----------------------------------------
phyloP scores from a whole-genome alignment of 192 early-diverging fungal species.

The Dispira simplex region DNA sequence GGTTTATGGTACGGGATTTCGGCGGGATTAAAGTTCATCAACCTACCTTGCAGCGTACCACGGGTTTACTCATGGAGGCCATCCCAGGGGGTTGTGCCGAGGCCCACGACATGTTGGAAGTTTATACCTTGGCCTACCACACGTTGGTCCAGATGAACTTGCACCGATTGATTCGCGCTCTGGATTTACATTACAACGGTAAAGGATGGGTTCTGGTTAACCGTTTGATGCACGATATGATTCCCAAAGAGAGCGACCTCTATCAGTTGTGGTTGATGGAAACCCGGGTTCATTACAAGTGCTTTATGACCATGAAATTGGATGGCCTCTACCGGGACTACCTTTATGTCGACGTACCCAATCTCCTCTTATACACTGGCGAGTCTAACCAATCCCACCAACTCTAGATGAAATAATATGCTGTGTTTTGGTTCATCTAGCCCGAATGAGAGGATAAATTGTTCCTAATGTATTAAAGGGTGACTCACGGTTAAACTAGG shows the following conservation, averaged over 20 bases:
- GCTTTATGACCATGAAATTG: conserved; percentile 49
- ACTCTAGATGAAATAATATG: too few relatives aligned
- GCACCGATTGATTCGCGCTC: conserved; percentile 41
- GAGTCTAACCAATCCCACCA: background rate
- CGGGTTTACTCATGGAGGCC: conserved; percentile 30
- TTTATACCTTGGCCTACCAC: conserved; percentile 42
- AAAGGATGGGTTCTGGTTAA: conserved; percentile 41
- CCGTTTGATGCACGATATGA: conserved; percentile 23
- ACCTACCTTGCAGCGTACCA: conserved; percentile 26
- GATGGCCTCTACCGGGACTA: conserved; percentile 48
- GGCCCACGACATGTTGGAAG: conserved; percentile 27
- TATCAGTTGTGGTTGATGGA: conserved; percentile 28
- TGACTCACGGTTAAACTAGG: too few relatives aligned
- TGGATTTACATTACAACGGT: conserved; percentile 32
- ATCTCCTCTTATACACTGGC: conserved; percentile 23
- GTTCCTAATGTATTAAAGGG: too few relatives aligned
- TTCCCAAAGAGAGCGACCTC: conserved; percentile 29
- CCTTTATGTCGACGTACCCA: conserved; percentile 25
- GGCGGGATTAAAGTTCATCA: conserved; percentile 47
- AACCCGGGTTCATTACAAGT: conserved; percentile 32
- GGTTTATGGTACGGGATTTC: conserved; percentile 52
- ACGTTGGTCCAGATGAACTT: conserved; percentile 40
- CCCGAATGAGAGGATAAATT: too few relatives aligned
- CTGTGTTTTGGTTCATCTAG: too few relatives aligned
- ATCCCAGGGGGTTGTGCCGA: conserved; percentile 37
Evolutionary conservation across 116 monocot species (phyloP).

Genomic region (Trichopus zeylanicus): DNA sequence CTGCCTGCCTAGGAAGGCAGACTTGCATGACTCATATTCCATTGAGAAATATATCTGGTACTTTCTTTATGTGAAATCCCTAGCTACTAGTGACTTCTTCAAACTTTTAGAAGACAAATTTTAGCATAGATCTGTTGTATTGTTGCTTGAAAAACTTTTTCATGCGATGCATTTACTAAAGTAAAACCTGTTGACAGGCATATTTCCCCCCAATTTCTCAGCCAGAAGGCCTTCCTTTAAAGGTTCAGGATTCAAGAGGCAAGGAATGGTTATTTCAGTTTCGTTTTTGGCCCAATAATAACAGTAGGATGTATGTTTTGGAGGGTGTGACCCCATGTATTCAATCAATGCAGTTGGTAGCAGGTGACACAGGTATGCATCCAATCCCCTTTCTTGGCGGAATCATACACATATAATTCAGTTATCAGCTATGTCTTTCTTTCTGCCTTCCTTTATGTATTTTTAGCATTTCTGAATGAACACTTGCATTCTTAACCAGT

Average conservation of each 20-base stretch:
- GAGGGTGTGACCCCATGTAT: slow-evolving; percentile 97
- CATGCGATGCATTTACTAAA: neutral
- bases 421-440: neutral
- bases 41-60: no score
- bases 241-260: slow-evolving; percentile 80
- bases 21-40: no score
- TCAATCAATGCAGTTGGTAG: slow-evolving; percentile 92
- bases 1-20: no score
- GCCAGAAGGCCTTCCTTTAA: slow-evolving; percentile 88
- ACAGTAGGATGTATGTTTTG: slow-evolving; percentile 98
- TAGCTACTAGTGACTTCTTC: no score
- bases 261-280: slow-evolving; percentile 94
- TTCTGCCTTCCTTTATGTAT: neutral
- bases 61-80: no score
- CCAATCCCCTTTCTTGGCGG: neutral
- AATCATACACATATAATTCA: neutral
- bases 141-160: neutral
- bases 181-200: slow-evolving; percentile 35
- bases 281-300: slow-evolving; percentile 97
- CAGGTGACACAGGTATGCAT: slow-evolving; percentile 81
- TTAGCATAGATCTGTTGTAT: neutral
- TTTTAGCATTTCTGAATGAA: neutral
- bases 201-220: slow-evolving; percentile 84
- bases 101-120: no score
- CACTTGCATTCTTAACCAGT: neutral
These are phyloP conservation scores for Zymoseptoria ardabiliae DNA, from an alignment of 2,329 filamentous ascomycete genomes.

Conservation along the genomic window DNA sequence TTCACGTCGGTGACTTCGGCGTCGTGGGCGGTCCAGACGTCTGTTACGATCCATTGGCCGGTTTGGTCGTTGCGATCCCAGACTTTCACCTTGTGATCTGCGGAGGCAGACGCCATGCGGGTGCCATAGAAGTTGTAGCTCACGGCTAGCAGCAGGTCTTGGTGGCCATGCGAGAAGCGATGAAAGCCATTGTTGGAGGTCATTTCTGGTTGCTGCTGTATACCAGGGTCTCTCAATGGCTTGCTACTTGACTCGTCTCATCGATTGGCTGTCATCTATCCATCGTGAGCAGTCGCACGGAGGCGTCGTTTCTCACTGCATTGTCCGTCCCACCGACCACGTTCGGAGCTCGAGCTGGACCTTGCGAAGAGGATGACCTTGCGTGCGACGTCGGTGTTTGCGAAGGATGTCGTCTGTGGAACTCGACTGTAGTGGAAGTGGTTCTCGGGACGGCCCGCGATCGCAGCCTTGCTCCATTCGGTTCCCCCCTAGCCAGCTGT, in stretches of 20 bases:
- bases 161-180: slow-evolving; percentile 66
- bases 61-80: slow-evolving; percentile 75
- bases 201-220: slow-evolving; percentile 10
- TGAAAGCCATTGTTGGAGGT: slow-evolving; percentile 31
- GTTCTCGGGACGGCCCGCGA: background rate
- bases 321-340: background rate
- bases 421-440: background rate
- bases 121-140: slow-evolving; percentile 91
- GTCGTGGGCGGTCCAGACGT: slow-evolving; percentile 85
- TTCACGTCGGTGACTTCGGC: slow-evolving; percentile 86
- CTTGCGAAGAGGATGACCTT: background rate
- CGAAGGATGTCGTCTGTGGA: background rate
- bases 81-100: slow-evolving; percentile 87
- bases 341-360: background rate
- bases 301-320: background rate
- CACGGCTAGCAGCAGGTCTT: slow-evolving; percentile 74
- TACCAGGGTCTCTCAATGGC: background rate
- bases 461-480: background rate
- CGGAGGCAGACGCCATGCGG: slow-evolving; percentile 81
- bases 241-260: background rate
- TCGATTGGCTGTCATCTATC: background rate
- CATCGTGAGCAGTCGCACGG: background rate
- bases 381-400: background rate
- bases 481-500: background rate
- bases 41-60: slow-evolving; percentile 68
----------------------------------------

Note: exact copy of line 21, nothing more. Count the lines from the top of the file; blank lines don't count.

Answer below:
- GGCGGGATTAAAGTTCATCA: conserved; percentile 47